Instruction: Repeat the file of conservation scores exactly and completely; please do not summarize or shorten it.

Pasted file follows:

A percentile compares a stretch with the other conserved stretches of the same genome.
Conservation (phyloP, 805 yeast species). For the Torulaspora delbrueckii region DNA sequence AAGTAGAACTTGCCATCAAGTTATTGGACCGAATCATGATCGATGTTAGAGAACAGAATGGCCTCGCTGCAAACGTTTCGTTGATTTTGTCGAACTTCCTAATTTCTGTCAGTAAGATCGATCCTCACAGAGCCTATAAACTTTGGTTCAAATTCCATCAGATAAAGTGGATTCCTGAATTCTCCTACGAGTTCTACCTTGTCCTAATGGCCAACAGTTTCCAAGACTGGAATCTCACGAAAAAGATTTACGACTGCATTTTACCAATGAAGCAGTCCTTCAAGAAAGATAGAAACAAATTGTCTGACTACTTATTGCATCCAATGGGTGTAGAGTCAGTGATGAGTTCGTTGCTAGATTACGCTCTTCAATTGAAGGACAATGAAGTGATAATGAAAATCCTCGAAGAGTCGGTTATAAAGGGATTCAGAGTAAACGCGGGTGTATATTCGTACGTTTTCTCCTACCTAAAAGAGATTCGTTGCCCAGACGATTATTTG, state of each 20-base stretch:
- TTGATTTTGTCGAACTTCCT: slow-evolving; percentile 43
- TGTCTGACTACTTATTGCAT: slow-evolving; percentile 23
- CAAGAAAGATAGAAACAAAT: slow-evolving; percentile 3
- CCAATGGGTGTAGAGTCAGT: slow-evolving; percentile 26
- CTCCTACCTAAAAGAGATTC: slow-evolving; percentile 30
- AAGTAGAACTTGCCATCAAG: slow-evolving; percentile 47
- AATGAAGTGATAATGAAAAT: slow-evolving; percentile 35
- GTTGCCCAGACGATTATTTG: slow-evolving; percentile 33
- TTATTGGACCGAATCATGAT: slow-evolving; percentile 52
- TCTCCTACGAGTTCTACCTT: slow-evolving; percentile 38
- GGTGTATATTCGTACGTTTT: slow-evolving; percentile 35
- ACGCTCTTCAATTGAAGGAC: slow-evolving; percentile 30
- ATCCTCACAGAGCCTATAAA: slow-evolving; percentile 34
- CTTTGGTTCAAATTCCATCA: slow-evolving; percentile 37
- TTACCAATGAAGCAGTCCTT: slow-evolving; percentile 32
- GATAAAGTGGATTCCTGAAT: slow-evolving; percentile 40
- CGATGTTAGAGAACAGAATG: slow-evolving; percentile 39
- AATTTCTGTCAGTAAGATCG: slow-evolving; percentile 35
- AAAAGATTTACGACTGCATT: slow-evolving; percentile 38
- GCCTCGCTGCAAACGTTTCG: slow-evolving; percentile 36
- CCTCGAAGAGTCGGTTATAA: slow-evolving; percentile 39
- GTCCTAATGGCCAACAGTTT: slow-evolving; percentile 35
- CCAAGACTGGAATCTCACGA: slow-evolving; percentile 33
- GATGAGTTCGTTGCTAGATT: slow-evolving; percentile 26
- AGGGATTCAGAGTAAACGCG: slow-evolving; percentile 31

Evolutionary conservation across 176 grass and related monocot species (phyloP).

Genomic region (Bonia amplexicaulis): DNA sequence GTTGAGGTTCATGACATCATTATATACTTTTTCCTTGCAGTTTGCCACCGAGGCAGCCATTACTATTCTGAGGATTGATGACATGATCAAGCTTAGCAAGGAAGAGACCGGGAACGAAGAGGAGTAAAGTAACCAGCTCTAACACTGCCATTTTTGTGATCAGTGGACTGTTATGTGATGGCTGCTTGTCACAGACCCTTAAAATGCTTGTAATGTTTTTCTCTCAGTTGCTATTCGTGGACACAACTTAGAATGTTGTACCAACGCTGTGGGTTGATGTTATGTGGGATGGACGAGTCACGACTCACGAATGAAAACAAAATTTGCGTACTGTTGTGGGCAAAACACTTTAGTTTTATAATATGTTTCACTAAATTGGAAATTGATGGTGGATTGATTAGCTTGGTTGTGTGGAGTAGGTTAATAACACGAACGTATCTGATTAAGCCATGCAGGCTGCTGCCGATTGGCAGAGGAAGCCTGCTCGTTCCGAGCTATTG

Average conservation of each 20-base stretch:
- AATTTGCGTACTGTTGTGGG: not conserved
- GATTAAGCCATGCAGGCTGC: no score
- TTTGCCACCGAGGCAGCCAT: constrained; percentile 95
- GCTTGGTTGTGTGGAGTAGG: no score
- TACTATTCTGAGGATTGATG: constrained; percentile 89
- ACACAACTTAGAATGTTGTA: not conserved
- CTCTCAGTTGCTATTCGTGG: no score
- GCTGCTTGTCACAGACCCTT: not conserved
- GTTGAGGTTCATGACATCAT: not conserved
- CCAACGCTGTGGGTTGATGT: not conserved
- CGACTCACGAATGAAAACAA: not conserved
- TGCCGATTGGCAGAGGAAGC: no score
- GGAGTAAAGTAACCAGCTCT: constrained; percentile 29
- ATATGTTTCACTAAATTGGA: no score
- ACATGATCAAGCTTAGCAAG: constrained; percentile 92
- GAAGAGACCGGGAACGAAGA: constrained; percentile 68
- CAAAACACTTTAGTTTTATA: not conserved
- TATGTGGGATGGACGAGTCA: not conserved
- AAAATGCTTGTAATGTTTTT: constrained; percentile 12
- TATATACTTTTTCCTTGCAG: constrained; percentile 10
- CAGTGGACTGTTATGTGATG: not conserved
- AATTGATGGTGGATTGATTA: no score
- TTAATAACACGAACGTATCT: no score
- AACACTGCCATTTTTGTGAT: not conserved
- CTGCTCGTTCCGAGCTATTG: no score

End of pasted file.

A percentile compares a stretch with the other conserved stretches of the same genome.
Conservation (phyloP, 805 yeast species). For the Torulaspora delbrueckii region DNA sequence AAGTAGAACTTGCCATCAAGTTATTGGACCGAATCATGATCGATGTTAGAGAACAGAATGGCCTCGCTGCAAACGTTTCGTTGATTTTGTCGAACTTCCTAATTTCTGTCAGTAAGATCGATCCTCACAGAGCCTATAAACTTTGGTTCAAATTCCATCAGATAAAGTGGATTCCTGAATTCTCCTACGAGTTCTACCTTGTCCTAATGGCCAACAGTTTCCAAGACTGGAATCTCACGAAAAAGATTTACGACTGCATTTTACCAATGAAGCAGTCCTTCAAGAAAGATAGAAACAAATTGTCTGACTACTTATTGCATCCAATGGGTGTAGAGTCAGTGATGAGTTCGTTGCTAGATTACGCTCTTCAATTGAAGGACAATGAAGTGATAATGAAAATCCTCGAAGAGTCGGTTATAAAGGGATTCAGAGTAAACGCGGGTGTATATTCGTACGTTTTCTCCTACCTAAAAGAGATTCGTTGCCCAGACGATTATTTG, state of each 20-base stretch:
- TTGATTTTGTCGAACTTCCT: slow-evolving; percentile 43
- TGTCTGACTACTTATTGCAT: slow-evolving; percentile 23
- CAAGAAAGATAGAAACAAAT: slow-evolving; percentile 3
- CCAATGGGTGTAGAGTCAGT: slow-evolving; percentile 26
- CTCCTACCTAAAAGAGATTC: slow-evolving; percentile 30
- AAGTAGAACTTGCCATCAAG: slow-evolving; percentile 47
- AATGAAGTGATAATGAAAAT: slow-evolving; percentile 35
- GTTGCCCAGACGATTATTTG: slow-evolving; percentile 33
- TTATTGGACCGAATCATGAT: slow-evolving; percentile 52
- TCTCCTACGAGTTCTACCTT: slow-evolving; percentile 38
- GGTGTATATTCGTACGTTTT: slow-evolving; percentile 35
- ACGCTCTTCAATTGAAGGAC: slow-evolving; percentile 30
- ATCCTCACAGAGCCTATAAA: slow-evolving; percentile 34
- CTTTGGTTCAAATTCCATCA: slow-evolving; percentile 37
- TTACCAATGAAGCAGTCCTT: slow-evolving; percentile 32
- GATAAAGTGGATTCCTGAAT: slow-evolving; percentile 40
- CGATGTTAGAGAACAGAATG: slow-evolving; percentile 39
- AATTTCTGTCAGTAAGATCG: slow-evolving; percentile 35
- AAAAGATTTACGACTGCATT: slow-evolving; percentile 38
- GCCTCGCTGCAAACGTTTCG: slow-evolving; percentile 36
- CCTCGAAGAGTCGGTTATAA: slow-evolving; percentile 39
- GTCCTAATGGCCAACAGTTT: slow-evolving; percentile 35
- CCAAGACTGGAATCTCACGA: slow-evolving; percentile 33
- GATGAGTTCGTTGCTAGATT: slow-evolving; percentile 26
- AGGGATTCAGAGTAAACGCG: slow-evolving; percentile 31

Evolutionary conservation across 176 grass and related monocot species (phyloP).

Genomic region (Bonia amplexicaulis): DNA sequence GTTGAGGTTCATGACATCATTATATACTTTTTCCTTGCAGTTTGCCACCGAGGCAGCCATTACTATTCTGAGGATTGATGACATGATCAAGCTTAGCAAGGAAGAGACCGGGAACGAAGAGGAGTAAAGTAACCAGCTCTAACACTGCCATTTTTGTGATCAGTGGACTGTTATGTGATGGCTGCTTGTCACAGACCCTTAAAATGCTTGTAATGTTTTTCTCTCAGTTGCTATTCGTGGACACAACTTAGAATGTTGTACCAACGCTGTGGGTTGATGTTATGTGGGATGGACGAGTCACGACTCACGAATGAAAACAAAATTTGCGTACTGTTGTGGGCAAAACACTTTAGTTTTATAATATGTTTCACTAAATTGGAAATTGATGGTGGATTGATTAGCTTGGTTGTGTGGAGTAGGTTAATAACACGAACGTATCTGATTAAGCCATGCAGGCTGCTGCCGATTGGCAGAGGAAGCCTGCTCGTTCCGAGCTATTG

Average conservation of each 20-base stretch:
- AATTTGCGTACTGTTGTGGG: not conserved
- GATTAAGCCATGCAGGCTGC: no score
- TTTGCCACCGAGGCAGCCAT: constrained; percentile 95
- GCTTGGTTGTGTGGAGTAGG: no score
- TACTATTCTGAGGATTGATG: constrained; percentile 89
- ACACAACTTAGAATGTTGTA: not conserved
- CTCTCAGTTGCTATTCGTGG: no score
- GCTGCTTGTCACAGACCCTT: not conserved
- GTTGAGGTTCATGACATCAT: not conserved
- CCAACGCTGTGGGTTGATGT: not conserved
- CGACTCACGAATGAAAACAA: not conserved
- TGCCGATTGGCAGAGGAAGC: no score
- GGAGTAAAGTAACCAGCTCT: constrained; percentile 29
- ATATGTTTCACTAAATTGGA: no score
- ACATGATCAAGCTTAGCAAG: constrained; percentile 92
- GAAGAGACCGGGAACGAAGA: constrained; percentile 68
- CAAAACACTTTAGTTTTATA: not conserved
- TATGTGGGATGGACGAGTCA: not conserved
- AAAATGCTTGTAATGTTTTT: constrained; percentile 12
- TATATACTTTTTCCTTGCAG: constrained; percentile 10
- CAGTGGACTGTTATGTGATG: not conserved
- AATTGATGGTGGATTGATTA: no score
- TTAATAACACGAACGTATCT: no score
- AACACTGCCATTTTTGTGAT: not conserved
- CTGCTCGTTCCGAGCTATTG: no score